Meniscus tears rank among the most frequent knee injuries. Predominantly, athletes, especially those engaged in contact sports, find themselves vulnerable to such tears. However, it's crucial to understand that the meniscus can be torn by individuals of any age. When people refer to torn knee cartilage, they're typically alluding to a torn meniscus.
The knee joint comprises two primary bones: the femur and the tibia. The kneecap (patella) sits in front of the joint, offering protection. Positioned between the femur and tibia are two wedge-shaped fibrocartilage pieces, known as the menisci. These act as shock absorbers, facilitating weight transfer between the bones and ensuring knee stability.
The meniscus can tear due to sudden trauma or degenerative changes over time. Tears vary in appearance and location within the meniscus, with bucket handle, flap, and radial tears being the most prevalent. Notably, sports-related meniscus injuries often coincide with other knee issues, like anterior cruciate ligament (ACL) tears.
Acute meniscus tears are frequent in sports, resulting from both contact and non-contact incidents, such as rotating or cutting movements. As one ages, degenerative meniscus tears become more common, with even a simple twist while rising from a chair potentially causing a tear in older tissue.
A torn meniscus might produce a popping sound. While many can still walk on the injured knee and some athletes continue playing, the knee typically becomes stiffer and swells over the subsequent 2 to 3 days.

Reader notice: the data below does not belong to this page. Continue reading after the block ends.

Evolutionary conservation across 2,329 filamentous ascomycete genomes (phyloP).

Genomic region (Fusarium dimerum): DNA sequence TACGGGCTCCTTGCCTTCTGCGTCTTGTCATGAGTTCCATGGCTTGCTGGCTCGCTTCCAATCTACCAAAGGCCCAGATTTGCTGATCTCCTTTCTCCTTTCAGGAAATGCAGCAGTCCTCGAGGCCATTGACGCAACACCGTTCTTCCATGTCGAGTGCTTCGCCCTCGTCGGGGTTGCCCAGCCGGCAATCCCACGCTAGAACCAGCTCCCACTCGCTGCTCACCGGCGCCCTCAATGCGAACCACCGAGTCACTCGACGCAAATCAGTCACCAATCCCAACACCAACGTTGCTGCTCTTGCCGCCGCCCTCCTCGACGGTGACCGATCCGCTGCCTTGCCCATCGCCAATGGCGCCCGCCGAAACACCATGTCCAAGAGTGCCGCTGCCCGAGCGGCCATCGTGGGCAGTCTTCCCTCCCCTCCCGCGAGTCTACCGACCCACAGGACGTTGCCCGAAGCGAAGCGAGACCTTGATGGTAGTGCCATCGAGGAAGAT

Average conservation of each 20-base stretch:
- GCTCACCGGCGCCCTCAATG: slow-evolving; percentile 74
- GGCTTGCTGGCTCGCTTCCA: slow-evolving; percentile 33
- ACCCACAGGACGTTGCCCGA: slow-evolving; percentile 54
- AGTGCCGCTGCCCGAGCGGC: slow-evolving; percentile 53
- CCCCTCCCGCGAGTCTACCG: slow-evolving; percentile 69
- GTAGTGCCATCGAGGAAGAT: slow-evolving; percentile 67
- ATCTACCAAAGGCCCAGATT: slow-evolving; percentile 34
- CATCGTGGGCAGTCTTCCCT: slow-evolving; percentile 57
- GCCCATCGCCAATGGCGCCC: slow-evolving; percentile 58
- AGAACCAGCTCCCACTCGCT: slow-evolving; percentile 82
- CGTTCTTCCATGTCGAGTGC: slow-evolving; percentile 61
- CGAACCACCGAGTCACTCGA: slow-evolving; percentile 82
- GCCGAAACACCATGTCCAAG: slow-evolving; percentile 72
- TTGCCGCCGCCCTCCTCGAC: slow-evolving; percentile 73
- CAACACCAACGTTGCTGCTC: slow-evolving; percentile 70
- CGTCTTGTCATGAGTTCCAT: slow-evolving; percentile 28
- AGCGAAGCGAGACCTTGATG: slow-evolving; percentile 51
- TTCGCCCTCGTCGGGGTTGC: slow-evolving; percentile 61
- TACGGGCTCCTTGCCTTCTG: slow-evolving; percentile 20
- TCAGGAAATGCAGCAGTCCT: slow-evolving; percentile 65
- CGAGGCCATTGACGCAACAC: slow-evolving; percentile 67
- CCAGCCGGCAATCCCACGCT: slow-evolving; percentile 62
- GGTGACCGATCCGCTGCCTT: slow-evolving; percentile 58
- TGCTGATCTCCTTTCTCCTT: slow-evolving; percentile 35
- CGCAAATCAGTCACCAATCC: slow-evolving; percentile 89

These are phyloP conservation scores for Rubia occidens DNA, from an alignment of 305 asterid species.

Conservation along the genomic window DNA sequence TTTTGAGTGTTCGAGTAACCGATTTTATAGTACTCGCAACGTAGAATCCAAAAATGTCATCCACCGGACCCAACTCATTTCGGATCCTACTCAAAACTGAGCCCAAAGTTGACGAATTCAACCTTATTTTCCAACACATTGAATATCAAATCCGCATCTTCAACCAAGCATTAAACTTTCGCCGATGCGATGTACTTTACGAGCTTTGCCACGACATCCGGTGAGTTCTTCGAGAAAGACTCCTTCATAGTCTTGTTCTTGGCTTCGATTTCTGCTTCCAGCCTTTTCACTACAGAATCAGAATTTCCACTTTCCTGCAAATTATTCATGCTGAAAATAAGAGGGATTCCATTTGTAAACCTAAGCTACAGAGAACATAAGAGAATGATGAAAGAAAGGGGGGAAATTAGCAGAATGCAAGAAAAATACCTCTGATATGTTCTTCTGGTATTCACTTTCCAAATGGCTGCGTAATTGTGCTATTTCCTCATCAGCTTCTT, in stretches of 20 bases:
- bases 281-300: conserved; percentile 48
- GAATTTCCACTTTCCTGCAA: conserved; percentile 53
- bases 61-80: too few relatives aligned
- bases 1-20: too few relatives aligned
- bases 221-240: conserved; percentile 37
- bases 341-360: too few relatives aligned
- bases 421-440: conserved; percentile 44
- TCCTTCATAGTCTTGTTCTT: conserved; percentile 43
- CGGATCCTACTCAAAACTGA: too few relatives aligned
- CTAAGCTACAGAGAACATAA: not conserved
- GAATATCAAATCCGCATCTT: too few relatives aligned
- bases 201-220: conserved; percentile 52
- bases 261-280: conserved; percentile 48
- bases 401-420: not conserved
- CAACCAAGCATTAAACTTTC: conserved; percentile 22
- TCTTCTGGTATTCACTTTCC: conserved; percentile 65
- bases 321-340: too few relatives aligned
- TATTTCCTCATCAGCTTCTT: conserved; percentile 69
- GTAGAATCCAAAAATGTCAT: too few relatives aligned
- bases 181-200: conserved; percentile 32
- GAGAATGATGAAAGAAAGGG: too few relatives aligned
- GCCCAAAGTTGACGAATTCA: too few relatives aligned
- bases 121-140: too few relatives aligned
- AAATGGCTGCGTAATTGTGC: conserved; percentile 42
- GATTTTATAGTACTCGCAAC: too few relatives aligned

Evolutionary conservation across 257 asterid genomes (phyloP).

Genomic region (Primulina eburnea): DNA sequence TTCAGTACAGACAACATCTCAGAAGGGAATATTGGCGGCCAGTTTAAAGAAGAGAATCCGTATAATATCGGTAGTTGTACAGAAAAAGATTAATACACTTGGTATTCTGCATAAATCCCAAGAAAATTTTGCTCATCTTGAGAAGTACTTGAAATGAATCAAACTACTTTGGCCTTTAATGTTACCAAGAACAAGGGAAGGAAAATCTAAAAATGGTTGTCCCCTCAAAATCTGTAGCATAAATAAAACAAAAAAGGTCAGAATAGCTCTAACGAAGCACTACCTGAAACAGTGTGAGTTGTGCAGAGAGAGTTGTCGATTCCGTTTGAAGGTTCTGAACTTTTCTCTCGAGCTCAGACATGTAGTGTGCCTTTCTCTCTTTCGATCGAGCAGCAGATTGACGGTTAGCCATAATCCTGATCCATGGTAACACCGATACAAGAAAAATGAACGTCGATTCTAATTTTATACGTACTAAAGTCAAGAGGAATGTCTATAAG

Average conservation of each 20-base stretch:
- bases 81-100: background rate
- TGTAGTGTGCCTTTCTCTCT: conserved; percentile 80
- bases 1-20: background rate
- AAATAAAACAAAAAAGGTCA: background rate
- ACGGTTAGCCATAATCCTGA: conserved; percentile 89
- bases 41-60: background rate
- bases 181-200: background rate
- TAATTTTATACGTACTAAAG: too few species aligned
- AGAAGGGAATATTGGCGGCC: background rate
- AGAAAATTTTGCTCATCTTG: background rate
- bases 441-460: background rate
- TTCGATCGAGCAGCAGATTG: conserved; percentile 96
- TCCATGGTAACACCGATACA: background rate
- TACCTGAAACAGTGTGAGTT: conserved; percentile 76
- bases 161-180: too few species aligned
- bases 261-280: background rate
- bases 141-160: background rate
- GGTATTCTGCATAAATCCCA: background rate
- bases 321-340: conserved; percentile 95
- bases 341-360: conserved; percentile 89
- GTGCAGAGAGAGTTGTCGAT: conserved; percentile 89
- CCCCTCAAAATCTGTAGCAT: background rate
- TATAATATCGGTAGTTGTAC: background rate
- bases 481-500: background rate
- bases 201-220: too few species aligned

Examination by a Doctor
During a physical examination, after discussing symptoms and medical history, the doctor will assess tenderness at the joint line, where the meniscus is located. The McMurray test, which involves bending, straightening, and rotating the knee, is commonly used to detect meniscus injuries. If a tear is present, this movement might cause pain or a clicking sensation.
To confirm the diagnosis, your doctor might order imaging tests, as other knee conditions can mimic the symptoms of a meniscus tear. X-rays, which capture images of dense structures like bones, might be used to rule out other causes of knee pain. MRI scans, on the other hand, evaluate the knee's soft tissues.
Treatment recommendations depend on various factors, including age, symptoms, activity level, and the tear's type, size, and location. While many meniscus tears don't require immediate surgery, those that don't respond to conservative treatments might need surgical intervention.
For many sports-related injuries, the RICE protocol (Rest, Ice, Compression, Elevation) proves beneficial. It involves resting the injured area, applying cold packs, wearing compression bandages, and elevating the leg.
Meniscus tears are common, but with the right approach, patients can return to their pre-injury activities. Proper footwear, such as DrLuigi medical shoes, combined with accurate diagnosis, treatment, and rehabilitation, can significantly aid recovery.